Format

Send to

Choose Destination
Med Sci Sports Exerc. 2013 Jan;45(1):186-205. doi: 10.1249/MSS.0b013e318279a10a.

Prevention, diagnosis, and treatment of the overtraining syndrome: joint consensus statement of the European College of Sport Science and the American College of Sports Medicine.

Abstract

Successful training not only must involve overload but also must avoid the combination of excessive overload plus inadequate recovery. Athletes can experience short-term performance decrement without severe psychological or lasting other negative symptoms. This functional overreaching will eventually lead to an improvement in performance after recovery. When athletes do not sufficiently respect the balance between training and recovery, nonfunctional overreaching (NFOR) can occur. The distinction between NFOR and overtraining syndrome (OTS) is very difficult and will depend on the clinical outcome and exclusion diagnosis. The athlete will often show the same clinical, hormonal, and other signs and symptoms. A keyword in the recognition of OTS might be "prolonged maladaptation" not only of the athlete but also of several biological, neurochemical, and hormonal regulation mechanisms. It is generally thought that symptoms of OTS, such as fatigue, performance decline, and mood disturbances, are more severe than those of NFOR. However, there is no scientific evidence to either confirm or refute this suggestion. One approach to understanding the etiology of OTS involves the exclusion of organic diseases or infections and factors such as dietary caloric restriction (negative energy balance) and insufficient carbohydrate and/or protein intake, iron deficiency, magnesium deficiency, allergies, and others together with identification of initiating events or triggers. In this article, we provide the recent status of possible markers for the detection of OTS. Currently, several markers (hormones, performance tests, psychological tests, and biochemical and immune markers) are used, but none of them meet all the criteria to make their use generally accepted.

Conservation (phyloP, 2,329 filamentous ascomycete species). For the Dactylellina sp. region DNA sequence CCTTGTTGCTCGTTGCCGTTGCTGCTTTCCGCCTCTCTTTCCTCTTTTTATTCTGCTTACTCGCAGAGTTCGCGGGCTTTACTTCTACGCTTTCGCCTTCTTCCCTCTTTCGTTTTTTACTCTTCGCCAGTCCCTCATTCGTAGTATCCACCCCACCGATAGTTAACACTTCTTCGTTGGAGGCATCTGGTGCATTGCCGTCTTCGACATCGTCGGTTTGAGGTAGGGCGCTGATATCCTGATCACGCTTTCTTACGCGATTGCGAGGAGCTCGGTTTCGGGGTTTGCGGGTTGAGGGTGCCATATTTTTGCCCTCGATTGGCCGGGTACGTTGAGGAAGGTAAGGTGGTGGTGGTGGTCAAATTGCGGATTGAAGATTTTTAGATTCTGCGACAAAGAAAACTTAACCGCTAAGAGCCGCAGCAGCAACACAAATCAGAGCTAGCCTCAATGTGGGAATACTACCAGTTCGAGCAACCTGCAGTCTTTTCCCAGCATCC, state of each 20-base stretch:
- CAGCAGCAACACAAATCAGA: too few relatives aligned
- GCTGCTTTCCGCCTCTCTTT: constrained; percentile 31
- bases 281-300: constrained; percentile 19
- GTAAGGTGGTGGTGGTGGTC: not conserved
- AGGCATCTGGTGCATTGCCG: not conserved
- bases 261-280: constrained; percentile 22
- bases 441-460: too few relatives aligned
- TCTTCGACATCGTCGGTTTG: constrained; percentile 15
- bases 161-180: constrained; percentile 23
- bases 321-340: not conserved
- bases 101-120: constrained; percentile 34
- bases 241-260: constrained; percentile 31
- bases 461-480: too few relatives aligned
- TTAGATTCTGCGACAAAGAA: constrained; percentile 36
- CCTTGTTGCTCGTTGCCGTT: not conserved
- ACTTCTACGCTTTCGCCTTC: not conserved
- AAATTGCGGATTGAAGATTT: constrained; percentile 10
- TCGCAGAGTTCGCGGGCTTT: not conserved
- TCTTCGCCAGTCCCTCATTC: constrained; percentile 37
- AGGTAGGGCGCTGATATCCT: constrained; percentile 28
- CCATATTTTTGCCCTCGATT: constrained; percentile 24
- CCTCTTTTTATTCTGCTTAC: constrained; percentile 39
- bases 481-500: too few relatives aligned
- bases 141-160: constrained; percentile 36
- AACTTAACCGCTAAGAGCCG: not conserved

PMID:
23247672
DOI:
10.1249/MSS.0b013e318279a10a
[Indexed for MEDLINE]

Supplemental Content

Full text links

Icon for Wolters Kluwer
Loading ...
Support Center